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Goofy Goobers

About Us

We are a weird kind of group that will mess around most of the time but when we want to we get to work. We got the artist, the chill guy, chill girl, the writer, the sassy girl, and the weird girl (who is typing this). We got 3 boys and 3 girls so in total 6 people. We are the types of people to not hang around each other, so its gonna be hard for us to collaborate. But with communication and understanding we'll get to the point of a great team and great teammates.

Our Progress

Due Assignment Max Points Our Points
Sep 21
Congratulations on working through the challenges to solve the mystery. You'll need teamwork, persistence, and creativity to complete your DT Philly project, so remember the lessons you learned and the strategies that worked for you on this activity.
Sep 21
Sep 21
10
10Welcome to DT Philly! We're delighted to have you participate, and we hope you enjoy learning about design thinking and using it to solve a problem in your school or community. The diverse skills and experiences you each bring to the team will help you in your design work this year.
Sep 21
Sep 24
1
Sep 28
10
10Great job with your drawings and explanations--we love the thought and detail you put into these! People are always trying to improve upon phone case design...what do you think of this one: https://www.techradar.com/news/this-crazy-case-design-is-like-an-airbag-for-your-smartphone. It's interesting that you focused on different features that were important to each of you in a phone case. As you can see, people aren't all the same--they have different preferences and needs. This is why you will want to learn a lot about the people you are designing for once you choose a topic for your DT Philly project--understanding their needs will help you make important decisions in your design work.
Oct 19
20
20Thank you for having us out to visit. We had fun working with you on your mini design sprint! Remember the tips we gave you about how to do each stage of your design thinking project, and let us know if you have questions or need help at any point in your project.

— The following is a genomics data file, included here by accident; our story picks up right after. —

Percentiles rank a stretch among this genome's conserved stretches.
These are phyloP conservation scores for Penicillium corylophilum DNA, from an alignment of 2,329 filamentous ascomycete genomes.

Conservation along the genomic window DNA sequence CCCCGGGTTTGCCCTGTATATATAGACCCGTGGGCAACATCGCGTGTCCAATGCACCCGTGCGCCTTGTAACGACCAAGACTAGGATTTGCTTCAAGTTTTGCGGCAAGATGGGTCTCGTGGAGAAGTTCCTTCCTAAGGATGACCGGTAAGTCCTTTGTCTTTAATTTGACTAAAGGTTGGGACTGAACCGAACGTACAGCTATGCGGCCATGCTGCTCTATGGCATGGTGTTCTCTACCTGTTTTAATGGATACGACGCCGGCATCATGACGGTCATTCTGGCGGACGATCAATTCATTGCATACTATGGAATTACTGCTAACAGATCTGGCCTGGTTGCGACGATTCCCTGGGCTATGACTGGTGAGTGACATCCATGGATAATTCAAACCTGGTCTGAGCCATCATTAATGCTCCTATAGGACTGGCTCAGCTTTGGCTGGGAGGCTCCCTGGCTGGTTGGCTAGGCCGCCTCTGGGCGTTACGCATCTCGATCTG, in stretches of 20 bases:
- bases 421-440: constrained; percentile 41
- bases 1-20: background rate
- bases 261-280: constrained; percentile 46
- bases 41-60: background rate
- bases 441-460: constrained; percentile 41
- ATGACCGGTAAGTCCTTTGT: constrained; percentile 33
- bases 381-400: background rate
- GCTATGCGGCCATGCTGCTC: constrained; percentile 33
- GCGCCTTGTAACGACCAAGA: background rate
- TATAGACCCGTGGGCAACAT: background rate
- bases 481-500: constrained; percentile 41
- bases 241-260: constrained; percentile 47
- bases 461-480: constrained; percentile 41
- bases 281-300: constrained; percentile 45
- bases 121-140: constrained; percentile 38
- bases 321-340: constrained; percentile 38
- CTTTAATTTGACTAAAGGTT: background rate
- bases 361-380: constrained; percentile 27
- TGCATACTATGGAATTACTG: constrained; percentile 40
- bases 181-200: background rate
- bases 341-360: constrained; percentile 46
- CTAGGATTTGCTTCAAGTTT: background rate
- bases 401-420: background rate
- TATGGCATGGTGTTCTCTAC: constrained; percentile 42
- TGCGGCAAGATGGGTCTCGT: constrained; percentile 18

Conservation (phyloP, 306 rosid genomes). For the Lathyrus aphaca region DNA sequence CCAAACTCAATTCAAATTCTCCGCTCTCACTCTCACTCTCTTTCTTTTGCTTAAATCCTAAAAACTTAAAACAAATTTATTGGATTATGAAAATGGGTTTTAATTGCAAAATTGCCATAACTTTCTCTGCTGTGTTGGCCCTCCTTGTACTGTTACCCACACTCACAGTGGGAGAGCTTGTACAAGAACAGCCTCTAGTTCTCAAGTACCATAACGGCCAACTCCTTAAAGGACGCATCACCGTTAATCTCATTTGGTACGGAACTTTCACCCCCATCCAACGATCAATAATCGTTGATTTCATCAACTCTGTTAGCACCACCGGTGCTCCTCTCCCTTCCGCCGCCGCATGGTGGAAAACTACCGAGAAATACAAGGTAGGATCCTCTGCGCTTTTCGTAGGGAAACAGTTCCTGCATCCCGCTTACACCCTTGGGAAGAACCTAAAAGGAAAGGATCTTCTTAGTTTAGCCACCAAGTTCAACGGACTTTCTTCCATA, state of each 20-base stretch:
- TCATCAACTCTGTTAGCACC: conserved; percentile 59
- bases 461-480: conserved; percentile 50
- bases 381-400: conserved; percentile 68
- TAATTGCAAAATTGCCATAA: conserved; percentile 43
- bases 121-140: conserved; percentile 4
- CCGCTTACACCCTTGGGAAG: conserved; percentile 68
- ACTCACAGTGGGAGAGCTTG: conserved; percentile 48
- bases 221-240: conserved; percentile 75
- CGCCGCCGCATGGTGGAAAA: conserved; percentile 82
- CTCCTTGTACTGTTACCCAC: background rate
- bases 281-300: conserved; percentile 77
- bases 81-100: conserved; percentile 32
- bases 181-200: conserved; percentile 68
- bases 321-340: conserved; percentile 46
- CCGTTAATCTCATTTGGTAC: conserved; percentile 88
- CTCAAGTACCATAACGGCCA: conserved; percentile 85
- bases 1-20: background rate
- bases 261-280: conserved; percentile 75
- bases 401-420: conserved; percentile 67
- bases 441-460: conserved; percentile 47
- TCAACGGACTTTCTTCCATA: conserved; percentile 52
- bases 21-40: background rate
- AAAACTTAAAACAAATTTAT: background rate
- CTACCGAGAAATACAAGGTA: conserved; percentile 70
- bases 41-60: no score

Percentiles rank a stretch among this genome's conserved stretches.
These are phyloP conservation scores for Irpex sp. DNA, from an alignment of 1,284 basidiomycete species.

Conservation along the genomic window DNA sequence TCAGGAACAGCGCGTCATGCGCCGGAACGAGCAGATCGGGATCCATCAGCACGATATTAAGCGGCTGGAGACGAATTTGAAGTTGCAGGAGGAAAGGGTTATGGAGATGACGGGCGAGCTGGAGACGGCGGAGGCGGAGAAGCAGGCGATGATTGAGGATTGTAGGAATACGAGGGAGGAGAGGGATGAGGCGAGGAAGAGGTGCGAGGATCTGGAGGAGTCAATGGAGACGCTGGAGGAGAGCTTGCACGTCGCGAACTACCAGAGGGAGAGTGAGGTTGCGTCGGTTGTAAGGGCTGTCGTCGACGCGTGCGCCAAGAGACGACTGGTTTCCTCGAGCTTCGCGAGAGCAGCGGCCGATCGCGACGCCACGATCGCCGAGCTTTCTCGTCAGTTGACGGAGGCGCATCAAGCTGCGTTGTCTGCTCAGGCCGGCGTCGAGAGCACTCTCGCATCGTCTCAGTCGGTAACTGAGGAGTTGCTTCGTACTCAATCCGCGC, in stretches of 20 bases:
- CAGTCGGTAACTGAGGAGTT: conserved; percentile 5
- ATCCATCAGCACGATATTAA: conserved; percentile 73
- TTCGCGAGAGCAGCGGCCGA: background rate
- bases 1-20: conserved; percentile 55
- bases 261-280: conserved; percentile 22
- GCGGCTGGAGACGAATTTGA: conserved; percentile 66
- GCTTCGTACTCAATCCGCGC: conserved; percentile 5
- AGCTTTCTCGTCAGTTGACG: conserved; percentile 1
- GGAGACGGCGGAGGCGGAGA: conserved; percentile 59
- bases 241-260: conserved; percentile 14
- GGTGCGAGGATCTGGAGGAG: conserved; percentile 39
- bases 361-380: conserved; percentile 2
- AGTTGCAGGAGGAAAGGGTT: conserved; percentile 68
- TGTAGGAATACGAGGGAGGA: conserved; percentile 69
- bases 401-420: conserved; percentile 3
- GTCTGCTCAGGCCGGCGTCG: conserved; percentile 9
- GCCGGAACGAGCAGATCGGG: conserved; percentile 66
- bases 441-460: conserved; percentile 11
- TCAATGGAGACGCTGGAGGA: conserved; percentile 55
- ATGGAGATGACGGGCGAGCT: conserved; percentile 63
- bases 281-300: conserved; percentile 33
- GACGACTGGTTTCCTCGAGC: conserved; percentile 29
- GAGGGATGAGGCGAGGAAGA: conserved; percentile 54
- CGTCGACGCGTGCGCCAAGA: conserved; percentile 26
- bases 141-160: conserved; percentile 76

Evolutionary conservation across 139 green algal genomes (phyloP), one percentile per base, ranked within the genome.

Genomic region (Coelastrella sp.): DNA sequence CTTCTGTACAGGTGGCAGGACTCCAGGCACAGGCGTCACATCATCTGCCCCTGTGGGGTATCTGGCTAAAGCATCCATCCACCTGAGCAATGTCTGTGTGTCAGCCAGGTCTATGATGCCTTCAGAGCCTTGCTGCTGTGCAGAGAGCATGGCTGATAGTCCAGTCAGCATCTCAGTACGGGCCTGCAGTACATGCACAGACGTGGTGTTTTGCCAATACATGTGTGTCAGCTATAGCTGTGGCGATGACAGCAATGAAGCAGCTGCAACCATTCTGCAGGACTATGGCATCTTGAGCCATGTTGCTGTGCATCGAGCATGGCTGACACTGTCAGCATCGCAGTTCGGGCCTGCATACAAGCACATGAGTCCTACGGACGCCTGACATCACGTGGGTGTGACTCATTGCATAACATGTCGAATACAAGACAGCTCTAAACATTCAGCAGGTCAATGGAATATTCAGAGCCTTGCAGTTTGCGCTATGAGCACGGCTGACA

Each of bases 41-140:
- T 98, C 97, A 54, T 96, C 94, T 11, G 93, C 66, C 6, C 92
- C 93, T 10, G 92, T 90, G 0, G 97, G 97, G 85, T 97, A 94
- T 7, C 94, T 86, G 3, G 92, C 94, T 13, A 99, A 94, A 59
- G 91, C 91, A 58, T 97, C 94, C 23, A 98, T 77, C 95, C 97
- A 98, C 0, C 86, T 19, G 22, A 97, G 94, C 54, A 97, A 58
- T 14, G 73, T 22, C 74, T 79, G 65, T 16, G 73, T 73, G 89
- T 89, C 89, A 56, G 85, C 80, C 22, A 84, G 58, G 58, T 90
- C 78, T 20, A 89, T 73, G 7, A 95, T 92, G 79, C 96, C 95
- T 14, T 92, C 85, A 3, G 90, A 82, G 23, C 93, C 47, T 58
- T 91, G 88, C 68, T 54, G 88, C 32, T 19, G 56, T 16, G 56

Oct 5
Oct 5
Thanks for taking a walk in Jamal's shoes to understand how life is more complicated for people with dyslexia. How did it make you feel to try to read that text? Did you feel any pressure because it was hard to do it quickly? Understanding how a problem impacts people--the frustrations they have and the things they have to do to deal with the problem--is an important part of design research. Remember this, and think about how you could empathize with the people you're designing for in DT Philly!
Oct 5
10
10What an interesting question. There is so much you could learn about this and so many directions in which you could go with a project like this. We can't wait to see what you start discovering when you jump into your research!
Oct 12
10
10You took quite a broad view of the problem in your rich picture, and you're right that food waste is a widespread problem. Is it safe to assume that for your project you're focusing on food waste at your school? In addition to quantifying the size of the problem and how much food is being wasted, you might want do some research to learn why food is wasted. There may a lot of different reasons which could point to behaviors, rules, etc. that will give you interesting insights into this problem.
Nov 2
20
Oct 19
Oct 19
It's easy to get distracted and not notice everything that's going on...we had the same problem when we watched for the first time. Now we both know to be more alert to things that are happening righ before our eyes! Being a good observer is a great skill for a designer to have. This means paying attention to details, noticing things that other people don't, and seeing things with "new" eyes (letting go of assumptions and preconceived notions). Try to practice this as you work on your DT Philly project!
Oct 19
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Nov 2
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Nov 9
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Dec 7
20
Nov 16
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Nov 16
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Nov 30
10
Dec 21
20
Dec 7
Dec 7
Dec 14
10
Dec 21
10
Jan 11
20
Jan 4
Jan 4
Jan 4
10
Jan 11
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Jan 18
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Jan 25
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Jan 25
Jan 25
10
Feb 4
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Feb 4
20

Badges

Start-Up: Nike Grind Badge